The chairman of the Missouri Veterans Commission has met and held town halls with the staff of its seven homes and headquarters in the aftermath of a report critical of leadership’s lack of planning and policy. According to the commission website, Chairman Tim Noonan reviewed the root cause and corrective actions from the report and received candid and constructive feedback. Noonan also said they discussed plans on how to move forward as an organization to provide the best care for veterans.
The volunteer members of the Missouri Veterans Commission last week heard in person (virtually) the details of a 53-page investigation into the handling of a COVID-19 outbreak in its long-term care facilities. The report by national law firm Armstrong Teasdale was ordered by Governor Mike Parson in October after a September spike in virus-related deaths at some of its veterans homes. At least 145 veterans have died in the homes since September.
In the December 11 video conference, Armstrong Teasdale’s principal investigators presented their recommendations, as outlined in their report.
“The key to those recommendations is that MVC focus on planning,” summarized attorney Ida Shafaie. “And make sure the staff is trained to a standard and they understand what needs to be done. We see this as very important, not just as MVC approaches COVID and how they handle the rest of this pandemic, but it’s important because none of us knows what the next pandemic going to look like and we don’t know what COVID’s going to look like in the future, so it’s important that MVC use the time and knowledge they have now to develop these protocols so that the next time an infectious disease, unfortunately, rears its ugly head MVC and their staff are prepared on what they need to do.”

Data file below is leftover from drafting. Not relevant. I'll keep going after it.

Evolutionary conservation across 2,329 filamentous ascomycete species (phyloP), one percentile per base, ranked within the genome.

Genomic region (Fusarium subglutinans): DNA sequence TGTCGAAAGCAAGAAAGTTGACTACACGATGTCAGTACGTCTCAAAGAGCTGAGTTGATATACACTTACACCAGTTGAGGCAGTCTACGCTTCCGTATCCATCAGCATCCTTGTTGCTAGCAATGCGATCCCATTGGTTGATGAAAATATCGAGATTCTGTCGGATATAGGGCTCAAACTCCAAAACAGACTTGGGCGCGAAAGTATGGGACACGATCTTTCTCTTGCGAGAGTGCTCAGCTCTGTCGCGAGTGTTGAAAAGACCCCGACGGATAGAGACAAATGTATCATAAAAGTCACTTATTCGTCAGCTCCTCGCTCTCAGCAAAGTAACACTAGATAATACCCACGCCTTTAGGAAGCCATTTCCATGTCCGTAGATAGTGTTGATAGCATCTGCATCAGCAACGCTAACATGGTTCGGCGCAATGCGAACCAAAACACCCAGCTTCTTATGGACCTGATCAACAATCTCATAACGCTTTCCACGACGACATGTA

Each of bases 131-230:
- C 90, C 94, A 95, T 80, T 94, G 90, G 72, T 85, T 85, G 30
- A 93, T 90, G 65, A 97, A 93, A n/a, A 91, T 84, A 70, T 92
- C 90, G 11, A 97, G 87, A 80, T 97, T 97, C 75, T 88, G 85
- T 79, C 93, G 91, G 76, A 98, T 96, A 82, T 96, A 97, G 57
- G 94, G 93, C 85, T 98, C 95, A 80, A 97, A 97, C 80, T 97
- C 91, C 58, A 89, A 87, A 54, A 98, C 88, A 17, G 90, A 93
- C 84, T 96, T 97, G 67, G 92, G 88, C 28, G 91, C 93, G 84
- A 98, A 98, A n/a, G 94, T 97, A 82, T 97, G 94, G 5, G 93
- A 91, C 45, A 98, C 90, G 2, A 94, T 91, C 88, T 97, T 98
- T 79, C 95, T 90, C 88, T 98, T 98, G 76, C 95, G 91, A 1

Noonan was the only commissioner to speak at the video conference. Executive Director Col. Paul Kirchhoff did not speak.
Noonan said the report “is tough but it’s fair.”
“We’ve already started implementing a number of these recommendations,” he said. “We’ve started our COVID reset.”
United States Senator Josh Hawley, who serves on the Armed Services Committee, has called for changes at the commission since the report’s release.
Noonan responded, “Yes, we need change but more importantly we need transformation. We need to realize we need to take care of our front line in a new and different way.”
Noonan says every long-term care facility is facing a shortage of CNA’s and the commission must be competitive in pay. “We’ve got to think and be innovative about how we run our homes and realize that the competition is all around us for talent and for serving our veterans,” he said.
The commission gets revenue from various unrelated programs around the state, including riverboat casinos and the new state medical marijuana program. Noonan said, “”We also have to ensure that the monies that are due to the Veterans Commission, old sources and new sources, are put to their highest and best use.”
I’m hopeful that this wasn’t a dress rehearsal but we have to view it as one, because we have to assume we’re going to be hit like this again.” Noonan concluded.